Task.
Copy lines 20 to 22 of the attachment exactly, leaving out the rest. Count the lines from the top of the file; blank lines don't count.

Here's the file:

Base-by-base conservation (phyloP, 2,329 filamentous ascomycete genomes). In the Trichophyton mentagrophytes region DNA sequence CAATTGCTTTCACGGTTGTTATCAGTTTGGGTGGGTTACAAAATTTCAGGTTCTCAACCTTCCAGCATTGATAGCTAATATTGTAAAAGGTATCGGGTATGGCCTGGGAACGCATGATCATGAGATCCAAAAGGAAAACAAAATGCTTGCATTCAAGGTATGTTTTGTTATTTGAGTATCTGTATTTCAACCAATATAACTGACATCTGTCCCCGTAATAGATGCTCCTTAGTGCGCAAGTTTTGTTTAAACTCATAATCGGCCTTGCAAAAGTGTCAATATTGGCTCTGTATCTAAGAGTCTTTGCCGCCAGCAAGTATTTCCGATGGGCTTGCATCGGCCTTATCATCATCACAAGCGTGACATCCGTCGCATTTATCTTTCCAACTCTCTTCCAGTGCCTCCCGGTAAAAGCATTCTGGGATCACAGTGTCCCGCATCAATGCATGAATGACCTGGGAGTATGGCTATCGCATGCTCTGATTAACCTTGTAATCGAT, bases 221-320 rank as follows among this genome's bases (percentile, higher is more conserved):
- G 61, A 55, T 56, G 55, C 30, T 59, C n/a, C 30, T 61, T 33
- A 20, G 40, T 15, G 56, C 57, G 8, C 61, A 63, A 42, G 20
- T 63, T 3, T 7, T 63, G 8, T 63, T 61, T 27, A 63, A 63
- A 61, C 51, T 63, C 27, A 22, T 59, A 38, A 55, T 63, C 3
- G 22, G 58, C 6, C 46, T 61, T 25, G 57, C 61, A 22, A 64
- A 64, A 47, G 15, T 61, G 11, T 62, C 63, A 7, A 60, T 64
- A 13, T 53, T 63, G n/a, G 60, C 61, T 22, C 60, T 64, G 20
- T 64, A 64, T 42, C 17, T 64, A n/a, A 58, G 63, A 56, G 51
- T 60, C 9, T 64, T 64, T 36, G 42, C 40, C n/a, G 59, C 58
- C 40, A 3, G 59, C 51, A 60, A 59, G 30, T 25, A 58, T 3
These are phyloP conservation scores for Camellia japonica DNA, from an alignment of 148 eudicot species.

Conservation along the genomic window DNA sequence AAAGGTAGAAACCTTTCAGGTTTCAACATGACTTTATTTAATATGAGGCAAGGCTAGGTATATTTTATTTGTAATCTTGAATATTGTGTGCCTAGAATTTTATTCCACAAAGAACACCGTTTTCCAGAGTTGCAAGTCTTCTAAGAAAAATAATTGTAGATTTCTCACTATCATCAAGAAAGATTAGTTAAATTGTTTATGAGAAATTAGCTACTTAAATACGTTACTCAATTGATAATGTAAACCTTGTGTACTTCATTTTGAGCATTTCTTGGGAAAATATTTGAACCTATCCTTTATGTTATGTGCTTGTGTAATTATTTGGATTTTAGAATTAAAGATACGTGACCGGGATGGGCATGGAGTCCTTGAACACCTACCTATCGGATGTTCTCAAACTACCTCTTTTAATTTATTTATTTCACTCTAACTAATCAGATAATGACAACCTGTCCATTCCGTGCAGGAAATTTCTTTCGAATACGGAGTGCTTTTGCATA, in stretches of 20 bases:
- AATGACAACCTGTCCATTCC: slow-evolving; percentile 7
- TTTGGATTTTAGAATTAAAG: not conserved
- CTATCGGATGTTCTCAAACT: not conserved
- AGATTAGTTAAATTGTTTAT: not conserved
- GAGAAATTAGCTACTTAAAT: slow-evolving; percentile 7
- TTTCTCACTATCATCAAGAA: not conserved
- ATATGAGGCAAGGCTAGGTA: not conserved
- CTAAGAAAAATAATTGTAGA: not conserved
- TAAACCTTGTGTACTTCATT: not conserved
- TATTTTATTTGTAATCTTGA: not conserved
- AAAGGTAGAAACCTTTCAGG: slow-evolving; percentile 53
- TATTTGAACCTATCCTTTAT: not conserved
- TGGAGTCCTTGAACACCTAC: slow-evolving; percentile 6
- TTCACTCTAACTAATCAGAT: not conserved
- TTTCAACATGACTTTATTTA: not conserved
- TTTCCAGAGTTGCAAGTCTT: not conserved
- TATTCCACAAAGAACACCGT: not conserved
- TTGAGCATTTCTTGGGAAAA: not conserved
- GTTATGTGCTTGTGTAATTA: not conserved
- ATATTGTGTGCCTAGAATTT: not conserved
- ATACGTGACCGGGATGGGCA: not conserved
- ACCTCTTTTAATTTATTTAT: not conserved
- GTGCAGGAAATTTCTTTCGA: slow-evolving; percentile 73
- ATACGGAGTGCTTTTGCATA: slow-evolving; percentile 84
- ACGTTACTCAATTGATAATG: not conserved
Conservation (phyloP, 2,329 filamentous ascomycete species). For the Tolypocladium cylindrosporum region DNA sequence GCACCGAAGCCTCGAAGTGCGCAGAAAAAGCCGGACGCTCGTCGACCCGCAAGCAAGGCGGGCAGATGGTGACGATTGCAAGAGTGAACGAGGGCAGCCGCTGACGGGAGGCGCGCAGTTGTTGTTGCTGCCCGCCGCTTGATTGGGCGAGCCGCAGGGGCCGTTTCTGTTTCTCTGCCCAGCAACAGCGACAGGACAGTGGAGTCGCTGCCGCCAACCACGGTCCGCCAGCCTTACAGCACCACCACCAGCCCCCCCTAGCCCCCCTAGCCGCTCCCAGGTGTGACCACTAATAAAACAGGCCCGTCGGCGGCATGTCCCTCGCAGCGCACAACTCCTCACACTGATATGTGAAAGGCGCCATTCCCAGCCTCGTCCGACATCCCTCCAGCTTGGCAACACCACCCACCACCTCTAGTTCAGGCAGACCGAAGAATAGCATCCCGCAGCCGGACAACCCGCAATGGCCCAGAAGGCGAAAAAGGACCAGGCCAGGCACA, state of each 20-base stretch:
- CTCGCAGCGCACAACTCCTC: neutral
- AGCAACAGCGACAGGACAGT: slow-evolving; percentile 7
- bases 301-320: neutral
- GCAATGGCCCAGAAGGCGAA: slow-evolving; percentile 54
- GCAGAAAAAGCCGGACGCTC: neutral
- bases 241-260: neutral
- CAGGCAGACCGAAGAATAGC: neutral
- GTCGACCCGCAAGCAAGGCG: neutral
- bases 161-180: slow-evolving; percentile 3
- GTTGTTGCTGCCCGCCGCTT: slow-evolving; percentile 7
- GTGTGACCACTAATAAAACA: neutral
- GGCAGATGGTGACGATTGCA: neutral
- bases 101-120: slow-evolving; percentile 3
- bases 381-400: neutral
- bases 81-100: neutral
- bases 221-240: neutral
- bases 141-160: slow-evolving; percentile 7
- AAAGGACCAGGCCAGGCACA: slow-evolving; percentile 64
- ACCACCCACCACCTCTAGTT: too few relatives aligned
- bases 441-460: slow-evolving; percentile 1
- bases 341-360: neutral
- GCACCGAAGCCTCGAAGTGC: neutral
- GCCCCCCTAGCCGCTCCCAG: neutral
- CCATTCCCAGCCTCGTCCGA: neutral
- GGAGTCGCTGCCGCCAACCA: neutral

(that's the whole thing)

- ATATGAGGCAAGGCTAGGTA: not conserved
- CTAAGAAAAATAATTGTAGA: not conserved
- TAAACCTTGTGTACTTCATT: not conserved